In my family we have this thing we say about our mom dropping us on our heads as babies.
Not that she ever did — that I’m aware of — although she has admitted to tossing my oldest brother over her shoulder accidentally a bit too vigorously, catching him by his foot before he could crash to the floor.
No harm, no foul, as they say.
Actually, the thing we say in our family is a bit — a lot — more insensitive than “dropped on your head.” When one of us does something notably not very smart we say, “That must be the part of your brain that was damaged.”
Truly, I’m not making light of people with brain injuries. I’m just trying to explain something incredibly stupid that I said when I was a kid that my family has never forgotten.
My youngest brother had done something — I don’t remember what — and I, being a 12- or 13-year-old self-appointed diagnostician, told my parents that he probably did whatever he did “because that’s the part of his brain that was damaged.”
I had read something in a magazine that said everyone’s brain has some part that somewhere, somehow has been damaged. Or maybe I dreamed it. Either way, I said it.
Man, I wish I had a rewind/erase button on my mouth.
But this isn’t a column about saying regrettable things, although it easily could be because that’s one topic on which I am an expert.
Instead, I want to write about what do you do when you realize you’re not the sharpest crayon in the box or the brightest star in the sky? What do you do when you’re confronted with your lack?
Recently, a co-worker wrote about some uber-smart high school kids. I mean, these kids know stuff — physics and calculus and where to put commas and how to use “effect” and “affect” correctly.
After reading about these kids I felt all kinds of not very bright.
Sometimes when I’ve gone to seminars or workshops with other journalists, I’ve come away measuring myself against my peers, realizing that my thinking lacks depth and that I forget things easily and rarely retain what I read. I don’t understand complex things, like government budgets. I may nod my head like I understand, but I really don’t, not until someone puts things in kindergarten language for me.
Just today I was reading a blog post and the blogger wrote, “It reminded me of a poem by the Persian poet, Rumi.”
Huh? Who reads Persian poetry?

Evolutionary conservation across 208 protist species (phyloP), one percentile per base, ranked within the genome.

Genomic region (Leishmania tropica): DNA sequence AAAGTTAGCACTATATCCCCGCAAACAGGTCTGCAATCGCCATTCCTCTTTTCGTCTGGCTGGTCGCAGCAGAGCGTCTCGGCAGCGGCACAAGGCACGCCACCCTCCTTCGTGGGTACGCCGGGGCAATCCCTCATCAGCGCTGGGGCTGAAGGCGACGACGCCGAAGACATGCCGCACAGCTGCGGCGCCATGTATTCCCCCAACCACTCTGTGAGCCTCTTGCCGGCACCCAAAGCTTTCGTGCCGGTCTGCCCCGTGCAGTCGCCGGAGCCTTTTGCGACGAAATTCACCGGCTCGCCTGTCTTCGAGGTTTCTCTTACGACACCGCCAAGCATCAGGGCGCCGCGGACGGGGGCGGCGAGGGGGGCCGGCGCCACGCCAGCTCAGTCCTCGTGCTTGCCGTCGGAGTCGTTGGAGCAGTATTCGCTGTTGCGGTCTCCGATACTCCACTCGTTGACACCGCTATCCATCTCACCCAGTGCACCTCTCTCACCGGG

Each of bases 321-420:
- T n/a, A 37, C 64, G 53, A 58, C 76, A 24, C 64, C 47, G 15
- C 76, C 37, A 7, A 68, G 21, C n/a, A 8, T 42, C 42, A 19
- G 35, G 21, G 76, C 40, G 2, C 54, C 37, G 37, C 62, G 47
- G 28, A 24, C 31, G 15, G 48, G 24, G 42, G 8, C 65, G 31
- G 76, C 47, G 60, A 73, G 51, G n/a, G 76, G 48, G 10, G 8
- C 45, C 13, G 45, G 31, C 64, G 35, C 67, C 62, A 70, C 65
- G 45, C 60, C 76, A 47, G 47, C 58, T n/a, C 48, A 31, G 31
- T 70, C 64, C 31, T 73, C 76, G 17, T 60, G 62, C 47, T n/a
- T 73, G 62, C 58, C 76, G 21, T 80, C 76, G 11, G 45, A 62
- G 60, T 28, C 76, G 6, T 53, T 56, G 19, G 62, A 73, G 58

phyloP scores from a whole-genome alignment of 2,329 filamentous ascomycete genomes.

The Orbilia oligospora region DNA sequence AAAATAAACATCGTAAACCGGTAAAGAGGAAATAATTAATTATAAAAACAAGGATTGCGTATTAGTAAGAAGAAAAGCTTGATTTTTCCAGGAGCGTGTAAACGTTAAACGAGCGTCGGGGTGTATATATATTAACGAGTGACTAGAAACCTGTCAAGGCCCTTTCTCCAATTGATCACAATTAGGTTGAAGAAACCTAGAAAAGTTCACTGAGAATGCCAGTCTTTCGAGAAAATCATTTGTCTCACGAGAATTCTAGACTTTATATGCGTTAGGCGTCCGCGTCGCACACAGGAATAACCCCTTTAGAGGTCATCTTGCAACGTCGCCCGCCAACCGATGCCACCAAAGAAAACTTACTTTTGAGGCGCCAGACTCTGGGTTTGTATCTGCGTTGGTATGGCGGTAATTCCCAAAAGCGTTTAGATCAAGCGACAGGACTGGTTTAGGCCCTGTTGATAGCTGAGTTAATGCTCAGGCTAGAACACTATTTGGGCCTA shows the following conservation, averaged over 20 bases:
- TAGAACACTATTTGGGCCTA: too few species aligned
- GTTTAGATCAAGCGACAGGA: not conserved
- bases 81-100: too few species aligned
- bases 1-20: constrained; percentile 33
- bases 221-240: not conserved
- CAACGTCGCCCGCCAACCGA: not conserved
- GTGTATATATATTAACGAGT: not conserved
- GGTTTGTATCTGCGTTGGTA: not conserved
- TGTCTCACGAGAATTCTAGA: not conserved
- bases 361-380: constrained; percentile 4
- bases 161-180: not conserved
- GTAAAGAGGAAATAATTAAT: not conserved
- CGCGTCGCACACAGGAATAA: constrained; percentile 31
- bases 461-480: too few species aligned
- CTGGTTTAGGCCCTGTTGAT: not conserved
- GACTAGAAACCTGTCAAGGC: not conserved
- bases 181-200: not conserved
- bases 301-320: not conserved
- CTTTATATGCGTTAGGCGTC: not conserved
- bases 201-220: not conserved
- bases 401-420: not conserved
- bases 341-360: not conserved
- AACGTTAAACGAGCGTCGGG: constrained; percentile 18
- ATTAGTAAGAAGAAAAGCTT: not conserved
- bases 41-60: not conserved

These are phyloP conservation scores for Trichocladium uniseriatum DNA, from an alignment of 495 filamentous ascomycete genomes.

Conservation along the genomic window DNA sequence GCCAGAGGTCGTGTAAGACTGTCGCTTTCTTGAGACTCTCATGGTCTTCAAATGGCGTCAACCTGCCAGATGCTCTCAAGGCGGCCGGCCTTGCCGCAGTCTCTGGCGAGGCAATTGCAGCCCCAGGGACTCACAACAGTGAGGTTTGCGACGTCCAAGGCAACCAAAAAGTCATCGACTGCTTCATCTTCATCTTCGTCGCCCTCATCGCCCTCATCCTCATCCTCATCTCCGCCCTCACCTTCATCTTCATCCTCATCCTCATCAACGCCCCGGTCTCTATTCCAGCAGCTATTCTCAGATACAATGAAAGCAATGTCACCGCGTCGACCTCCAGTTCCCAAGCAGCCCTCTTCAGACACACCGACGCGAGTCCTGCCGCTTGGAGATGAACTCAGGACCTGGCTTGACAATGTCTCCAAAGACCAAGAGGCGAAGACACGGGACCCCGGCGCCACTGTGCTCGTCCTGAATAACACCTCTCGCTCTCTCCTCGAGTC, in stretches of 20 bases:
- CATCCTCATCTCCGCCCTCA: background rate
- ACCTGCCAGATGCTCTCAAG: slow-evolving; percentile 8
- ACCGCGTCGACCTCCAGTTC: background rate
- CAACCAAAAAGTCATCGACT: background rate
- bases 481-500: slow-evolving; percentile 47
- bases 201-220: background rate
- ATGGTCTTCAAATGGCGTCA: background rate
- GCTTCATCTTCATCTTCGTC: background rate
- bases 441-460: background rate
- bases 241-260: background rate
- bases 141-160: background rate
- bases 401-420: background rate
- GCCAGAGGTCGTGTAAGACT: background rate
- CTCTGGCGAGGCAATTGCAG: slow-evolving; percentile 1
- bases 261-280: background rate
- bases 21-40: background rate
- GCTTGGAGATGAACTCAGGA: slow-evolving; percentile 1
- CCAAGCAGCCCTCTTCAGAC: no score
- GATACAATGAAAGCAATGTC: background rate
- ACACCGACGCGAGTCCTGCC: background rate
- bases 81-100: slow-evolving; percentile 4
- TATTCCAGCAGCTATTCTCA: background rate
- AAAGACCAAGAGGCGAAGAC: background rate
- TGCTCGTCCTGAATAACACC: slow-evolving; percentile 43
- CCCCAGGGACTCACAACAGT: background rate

OK, so here’s the deal. There’s a lot of stuff that I don’t know and probably never will. Some things I simply do not comprehend, like math beyond figuring out the price of a $29.99 sweater marked down by 40 percent with an additional 15 percent off on Tuesday only. ($15.29 using reciprocals — and a calculator.)
There’s so much I don’t know and can’t do, so many areas in which I lack and so many talents I don’t have. I could easily drift into a pit of gray gloom and woe and poor meism.
And so, I suppose, could you. But my best guess is that’s not where God would have us dwell.
Not to go all Pollyanna on you, but focusing on what you don’t have or can’t do and never will, no matter what it may be, negates who and what you’ve been created for.
In God’s economy, everyone has a purpose; everyone has been given something useful to do. Every gift and talent counts and each one has value and import and significance.
As the prayer goes: “God grant me the serenity to accept the things I cannot change, courage to change the things I can and the wisdom to know the difference.”
That applies to more than just people in AA trying to stay sober.
There’s serenity in knowing that I’ll never be everything I want to be or everything people think I am or should be. I’m not a brainiac high schooler. I’m not someone who’s reminded of Persian poems. I don’t have great wisdom and can’t play the piano or tennis or spell the word “occasionally” correctly without looking it up or using Spell-check. I’ve never read Proust.
And I’m OK with that, because God has given me other, specific abilities and gifts, and that makes me exactly who God wants me to be, no more and no less.
Nancy Kennedy is the author of “Move Over, Victoria - I Know the Real Secret,” “Girl on a Swing,” and her latest book, “Lipstick Grace.” She can be reached at( 352) 564-2927, Monday through Thursday, or via email at email@example.com.